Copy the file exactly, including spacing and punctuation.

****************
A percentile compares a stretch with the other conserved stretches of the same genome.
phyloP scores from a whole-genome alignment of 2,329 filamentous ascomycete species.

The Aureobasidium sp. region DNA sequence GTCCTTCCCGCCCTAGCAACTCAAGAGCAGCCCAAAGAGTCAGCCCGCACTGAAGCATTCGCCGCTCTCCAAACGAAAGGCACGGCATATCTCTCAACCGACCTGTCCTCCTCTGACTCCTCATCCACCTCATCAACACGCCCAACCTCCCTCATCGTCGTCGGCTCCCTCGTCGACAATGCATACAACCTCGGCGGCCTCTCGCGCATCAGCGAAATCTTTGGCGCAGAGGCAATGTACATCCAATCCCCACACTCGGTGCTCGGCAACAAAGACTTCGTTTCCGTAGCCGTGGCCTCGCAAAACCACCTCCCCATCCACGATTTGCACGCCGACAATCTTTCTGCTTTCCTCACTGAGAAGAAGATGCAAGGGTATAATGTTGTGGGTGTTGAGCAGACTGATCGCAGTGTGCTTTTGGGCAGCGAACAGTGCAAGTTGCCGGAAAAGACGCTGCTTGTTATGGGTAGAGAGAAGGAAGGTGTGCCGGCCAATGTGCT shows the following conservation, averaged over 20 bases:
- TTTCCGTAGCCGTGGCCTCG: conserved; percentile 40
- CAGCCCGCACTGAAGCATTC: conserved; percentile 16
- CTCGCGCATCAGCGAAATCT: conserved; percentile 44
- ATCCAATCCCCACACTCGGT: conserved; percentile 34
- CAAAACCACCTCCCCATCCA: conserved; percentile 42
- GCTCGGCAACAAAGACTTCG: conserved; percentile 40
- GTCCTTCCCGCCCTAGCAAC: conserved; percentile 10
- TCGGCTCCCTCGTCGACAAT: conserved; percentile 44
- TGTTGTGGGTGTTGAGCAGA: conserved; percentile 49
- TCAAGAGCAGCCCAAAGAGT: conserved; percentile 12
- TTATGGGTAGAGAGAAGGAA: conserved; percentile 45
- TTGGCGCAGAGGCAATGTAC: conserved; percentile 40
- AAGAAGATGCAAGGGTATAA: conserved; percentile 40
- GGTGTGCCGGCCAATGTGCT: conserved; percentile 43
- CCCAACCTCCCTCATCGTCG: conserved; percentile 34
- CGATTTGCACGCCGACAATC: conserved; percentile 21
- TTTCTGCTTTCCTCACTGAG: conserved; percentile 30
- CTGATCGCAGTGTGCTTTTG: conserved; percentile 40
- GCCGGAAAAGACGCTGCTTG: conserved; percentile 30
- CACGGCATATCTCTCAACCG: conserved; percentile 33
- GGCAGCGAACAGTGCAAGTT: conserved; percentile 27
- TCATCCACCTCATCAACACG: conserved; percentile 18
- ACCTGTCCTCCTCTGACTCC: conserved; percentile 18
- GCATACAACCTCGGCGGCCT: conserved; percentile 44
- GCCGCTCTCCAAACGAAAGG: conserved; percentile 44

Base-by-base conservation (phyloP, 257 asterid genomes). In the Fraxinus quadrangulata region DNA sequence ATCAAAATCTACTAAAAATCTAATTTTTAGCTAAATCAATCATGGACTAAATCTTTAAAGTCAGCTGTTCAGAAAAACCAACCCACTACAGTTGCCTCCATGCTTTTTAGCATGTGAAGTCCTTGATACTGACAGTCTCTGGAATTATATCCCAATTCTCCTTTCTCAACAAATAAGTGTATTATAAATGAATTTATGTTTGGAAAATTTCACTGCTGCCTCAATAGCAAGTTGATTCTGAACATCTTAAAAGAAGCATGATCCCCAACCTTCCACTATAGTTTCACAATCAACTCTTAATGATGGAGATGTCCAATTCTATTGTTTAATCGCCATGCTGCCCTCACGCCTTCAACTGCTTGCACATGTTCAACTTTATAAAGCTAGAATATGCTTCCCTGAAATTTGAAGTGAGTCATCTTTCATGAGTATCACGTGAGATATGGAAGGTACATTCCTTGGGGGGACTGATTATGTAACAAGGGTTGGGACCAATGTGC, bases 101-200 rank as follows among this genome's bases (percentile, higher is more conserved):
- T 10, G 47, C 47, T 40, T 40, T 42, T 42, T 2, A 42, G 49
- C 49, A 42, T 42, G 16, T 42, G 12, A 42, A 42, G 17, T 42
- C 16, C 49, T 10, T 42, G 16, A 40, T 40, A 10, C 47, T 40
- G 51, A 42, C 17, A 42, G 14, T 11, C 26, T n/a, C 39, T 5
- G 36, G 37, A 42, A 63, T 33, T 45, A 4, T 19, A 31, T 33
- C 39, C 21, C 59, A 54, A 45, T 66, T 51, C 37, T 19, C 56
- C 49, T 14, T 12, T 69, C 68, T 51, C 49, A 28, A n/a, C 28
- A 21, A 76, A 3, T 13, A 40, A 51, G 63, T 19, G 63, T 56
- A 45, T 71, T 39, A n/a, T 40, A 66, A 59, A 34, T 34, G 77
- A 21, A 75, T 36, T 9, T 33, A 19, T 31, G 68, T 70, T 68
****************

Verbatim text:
A percentile compares a stretch with the other conserved stretches of the same genome.
phyloP scores from a whole-genome alignment of 2,329 filamentous ascomycete species.

The Aureobasidium sp. region DNA sequence GTCCTTCCCGCCCTAGCAACTCAAGAGCAGCCCAAAGAGTCAGCCCGCACTGAAGCATTCGCCGCTCTCCAAACGAAAGGCACGGCATATCTCTCAACCGACCTGTCCTCCTCTGACTCCTCATCCACCTCATCAACACGCCCAACCTCCCTCATCGTCGTCGGCTCCCTCGTCGACAATGCATACAACCTCGGCGGCCTCTCGCGCATCAGCGAAATCTTTGGCGCAGAGGCAATGTACATCCAATCCCCACACTCGGTGCTCGGCAACAAAGACTTCGTTTCCGTAGCCGTGGCCTCGCAAAACCACCTCCCCATCCACGATTTGCACGCCGACAATCTTTCTGCTTTCCTCACTGAGAAGAAGATGCAAGGGTATAATGTTGTGGGTGTTGAGCAGACTGATCGCAGTGTGCTTTTGGGCAGCGAACAGTGCAAGTTGCCGGAAAAGACGCTGCTTGTTATGGGTAGAGAGAAGGAAGGTGTGCCGGCCAATGTGCT shows the following conservation, averaged over 20 bases:
- TTTCCGTAGCCGTGGCCTCG: conserved; percentile 40
- CAGCCCGCACTGAAGCATTC: conserved; percentile 16
- CTCGCGCATCAGCGAAATCT: conserved; percentile 44
- ATCCAATCCCCACACTCGGT: conserved; percentile 34
- CAAAACCACCTCCCCATCCA: conserved; percentile 42
- GCTCGGCAACAAAGACTTCG: conserved; percentile 40
- GTCCTTCCCGCCCTAGCAAC: conserved; percentile 10
- TCGGCTCCCTCGTCGACAAT: conserved; percentile 44
- TGTTGTGGGTGTTGAGCAGA: conserved; percentile 49
- TCAAGAGCAGCCCAAAGAGT: conserved; percentile 12
- TTATGGGTAGAGAGAAGGAA: conserved; percentile 45
- TTGGCGCAGAGGCAATGTAC: conserved; percentile 40
- AAGAAGATGCAAGGGTATAA: conserved; percentile 40
- GGTGTGCCGGCCAATGTGCT: conserved; percentile 43
- CCCAACCTCCCTCATCGTCG: conserved; percentile 34
- CGATTTGCACGCCGACAATC: conserved; percentile 21
- TTTCTGCTTTCCTCACTGAG: conserved; percentile 30
- CTGATCGCAGTGTGCTTTTG: conserved; percentile 40
- GCCGGAAAAGACGCTGCTTG: conserved; percentile 30
- CACGGCATATCTCTCAACCG: conserved; percentile 33
- GGCAGCGAACAGTGCAAGTT: conserved; percentile 27
- TCATCCACCTCATCAACACG: conserved; percentile 18
- ACCTGTCCTCCTCTGACTCC: conserved; percentile 18
- GCATACAACCTCGGCGGCCT: conserved; percentile 44
- GCCGCTCTCCAAACGAAAGG: conserved; percentile 44

Base-by-base conservation (phyloP, 257 asterid genomes). In the Fraxinus quadrangulata region DNA sequence ATCAAAATCTACTAAAAATCTAATTTTTAGCTAAATCAATCATGGACTAAATCTTTAAAGTCAGCTGTTCAGAAAAACCAACCCACTACAGTTGCCTCCATGCTTTTTAGCATGTGAAGTCCTTGATACTGACAGTCTCTGGAATTATATCCCAATTCTCCTTTCTCAACAAATAAGTGTATTATAAATGAATTTATGTTTGGAAAATTTCACTGCTGCCTCAATAGCAAGTTGATTCTGAACATCTTAAAAGAAGCATGATCCCCAACCTTCCACTATAGTTTCACAATCAACTCTTAATGATGGAGATGTCCAATTCTATTGTTTAATCGCCATGCTGCCCTCACGCCTTCAACTGCTTGCACATGTTCAACTTTATAAAGCTAGAATATGCTTCCCTGAAATTTGAAGTGAGTCATCTTTCATGAGTATCACGTGAGATATGGAAGGTACATTCCTTGGGGGGACTGATTATGTAACAAGGGTTGGGACCAATGTGC, bases 101-200 rank as follows among this genome's bases (percentile, higher is more conserved):
- T 10, G 47, C 47, T 40, T 40, T 42, T 42, T 2, A 42, G 49
- C 49, A 42, T 42, G 16, T 42, G 12, A 42, A 42, G 17, T 42
- C 16, C 49, T 10, T 42, G 16, A 40, T 40, A 10, C 47, T 40
- G 51, A 42, C 17, A 42, G 14, T 11, C 26, T n/a, C 39, T 5
- G 36, G 37, A 42, A 63, T 33, T 45, A 4, T 19, A 31, T 33
- C 39, C 21, C 59, A 54, A 45, T 66, T 51, C 37, T 19, C 56
- C 49, T 14, T 12, T 69, C 68, T 51, C 49, A 28, A n/a, C 28
- A 21, A 76, A 3, T 13, A 40, A 51, G 63, T 19, G 63, T 56
- A 45, T 71, T 39, A n/a, T 40, A 66, A 59, A 34, T 34, G 77
- A 21, A 75, T 36, T 9, T 33, A 19, T 31, G 68, T 70, T 68